Optical device designed to facilitate edge computing

Wednesday, 24 January, 2024

Optical device designed to facilitate edge computing

Every day, a significant amount of data related to weather, traffic and social media undergoes real-time processing. In traditional cloud computing, this processing occurs on the cloud, raising concerns about leaks, communication delays, slow speeds and higher power consumption. Edge computing presents a promising alternative solution; located near users, it aims to distribute computations, thereby reducing the load and speeding up data processing.

However, for effective edge computing, efficient and computationally cost-effective technology is needed. One option is reservoir computing, a computational method designed for processing signals that are recorded over time. It can transform these signals into complex patterns using reservoirs that respond non-linearly to them. In particular, physical reservoirs, which use the dynamics of physical systems, are computationally cost-effective and efficient. However, their ability to process signals in real time is limited by the natural relaxation time of the physical system; this can limit real-time processing and requires adjustments for best learning performance.

Researchers from the Tokyo University of Science (TUS) have developed an optical device with features that support physical reservoir computing and allow real-time signal processing across a range of timescales within a single device. The research findings were published in Advanced Science. Professor Kentaro Kinoshita from TUS said the devices developed in this research will enable a single device to process time-series signals with various timescales generated in real time. “In particular, we hope to realise an AI device to utilise in the edge domain,” Kinoshita said.

The researchers created the device using Sn-doped In2O3 and Nb-doped SrTiO3 (denoted as ITO/Nb:STO), which responds to electrical and optical signals. They tested the electrical features of the device to confirm that it functions as a memristor (a memory device that can change its electrical resistance). The researchers also explored the influence of ultraviolet light on ITO/Nb:STO by varying the voltage and observing changes in the current. The results suggested that this device can modify the relaxation time of the photo-induced current according to the voltage, making it a potential candidate for a physical reservoir.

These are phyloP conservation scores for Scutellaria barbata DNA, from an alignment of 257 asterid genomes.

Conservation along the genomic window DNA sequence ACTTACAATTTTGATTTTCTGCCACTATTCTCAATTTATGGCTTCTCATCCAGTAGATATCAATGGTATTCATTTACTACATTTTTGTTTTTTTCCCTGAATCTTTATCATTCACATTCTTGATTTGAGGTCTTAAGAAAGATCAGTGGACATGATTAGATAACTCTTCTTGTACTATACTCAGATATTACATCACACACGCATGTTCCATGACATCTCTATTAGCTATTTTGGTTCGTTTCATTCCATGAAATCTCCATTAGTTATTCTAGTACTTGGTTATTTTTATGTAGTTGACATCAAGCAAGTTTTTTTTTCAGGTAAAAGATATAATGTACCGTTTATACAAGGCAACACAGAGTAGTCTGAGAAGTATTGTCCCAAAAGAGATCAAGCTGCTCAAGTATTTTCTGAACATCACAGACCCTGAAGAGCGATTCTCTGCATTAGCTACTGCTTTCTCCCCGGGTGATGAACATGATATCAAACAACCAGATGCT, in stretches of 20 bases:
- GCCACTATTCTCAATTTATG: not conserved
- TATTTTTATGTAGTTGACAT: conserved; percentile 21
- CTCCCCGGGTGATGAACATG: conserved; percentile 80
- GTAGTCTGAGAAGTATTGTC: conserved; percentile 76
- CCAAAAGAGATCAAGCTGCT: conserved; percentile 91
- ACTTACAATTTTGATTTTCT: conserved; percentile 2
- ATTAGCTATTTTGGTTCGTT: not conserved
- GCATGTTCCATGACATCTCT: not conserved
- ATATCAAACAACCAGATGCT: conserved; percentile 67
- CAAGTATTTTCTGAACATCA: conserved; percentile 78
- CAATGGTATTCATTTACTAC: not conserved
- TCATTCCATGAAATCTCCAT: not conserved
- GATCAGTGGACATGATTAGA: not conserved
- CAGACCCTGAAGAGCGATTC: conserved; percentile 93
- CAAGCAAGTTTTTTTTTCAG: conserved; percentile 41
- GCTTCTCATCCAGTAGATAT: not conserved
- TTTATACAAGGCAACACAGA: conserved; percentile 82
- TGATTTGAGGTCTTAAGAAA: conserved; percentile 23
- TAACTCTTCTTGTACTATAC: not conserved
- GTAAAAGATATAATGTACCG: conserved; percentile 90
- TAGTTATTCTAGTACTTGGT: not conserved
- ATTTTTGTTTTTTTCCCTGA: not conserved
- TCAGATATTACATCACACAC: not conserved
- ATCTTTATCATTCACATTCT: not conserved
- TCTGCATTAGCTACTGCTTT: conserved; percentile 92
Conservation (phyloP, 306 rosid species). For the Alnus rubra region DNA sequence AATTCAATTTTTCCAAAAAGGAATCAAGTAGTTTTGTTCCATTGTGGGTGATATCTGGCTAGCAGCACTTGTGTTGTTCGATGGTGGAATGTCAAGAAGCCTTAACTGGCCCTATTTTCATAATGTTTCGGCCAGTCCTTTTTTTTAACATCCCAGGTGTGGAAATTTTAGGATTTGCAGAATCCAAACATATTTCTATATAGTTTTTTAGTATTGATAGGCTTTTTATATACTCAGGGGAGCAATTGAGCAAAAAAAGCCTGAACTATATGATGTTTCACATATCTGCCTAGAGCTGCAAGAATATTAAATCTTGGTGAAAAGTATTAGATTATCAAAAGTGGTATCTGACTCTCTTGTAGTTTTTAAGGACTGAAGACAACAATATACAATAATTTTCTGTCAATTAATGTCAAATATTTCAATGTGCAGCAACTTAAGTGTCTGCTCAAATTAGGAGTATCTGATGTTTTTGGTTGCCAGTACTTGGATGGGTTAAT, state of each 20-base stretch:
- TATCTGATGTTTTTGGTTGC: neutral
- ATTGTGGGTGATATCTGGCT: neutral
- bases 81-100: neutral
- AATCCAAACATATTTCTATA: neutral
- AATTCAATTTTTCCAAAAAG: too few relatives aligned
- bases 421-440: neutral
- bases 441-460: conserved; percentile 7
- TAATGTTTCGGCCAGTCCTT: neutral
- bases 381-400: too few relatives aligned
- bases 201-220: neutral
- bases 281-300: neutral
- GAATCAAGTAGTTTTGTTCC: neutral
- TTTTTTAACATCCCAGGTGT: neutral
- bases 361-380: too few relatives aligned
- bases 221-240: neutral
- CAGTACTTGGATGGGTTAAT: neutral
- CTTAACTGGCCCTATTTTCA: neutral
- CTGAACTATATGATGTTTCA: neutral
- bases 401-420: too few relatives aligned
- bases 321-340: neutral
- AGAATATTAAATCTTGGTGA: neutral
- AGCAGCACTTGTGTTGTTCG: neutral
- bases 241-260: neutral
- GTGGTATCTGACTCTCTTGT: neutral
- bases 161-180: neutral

In order to understand the role of the physical reservoir, the team ran experiments without it, which resulted in a low classification accuracy of 85.1%. These findings show that the ITO/Nb:STO junction device improves classification accuracy while keeping computational costs low, proving its value as a physical reservoir.

“In the past, our research group has focused on research and development of materials applicable to physical reservoir computing. Accordingly, we fabricated these devices with the aim to realise a physical reservoir in which the relaxation time of photo-induced current can be arbitrarily controlled by voltage,” Kinoshita said.

This study presents a novel memristor device capable of adjusting its response timescale through voltage variation, exhibiting enhanced learning capabilities, which makes it suitable for applications such as an AI device for edge computing. This, in turn, could pave the way for single devices that can handle signals of varied durations found in real-world environments.

Image credit: iStock.com/Funtap

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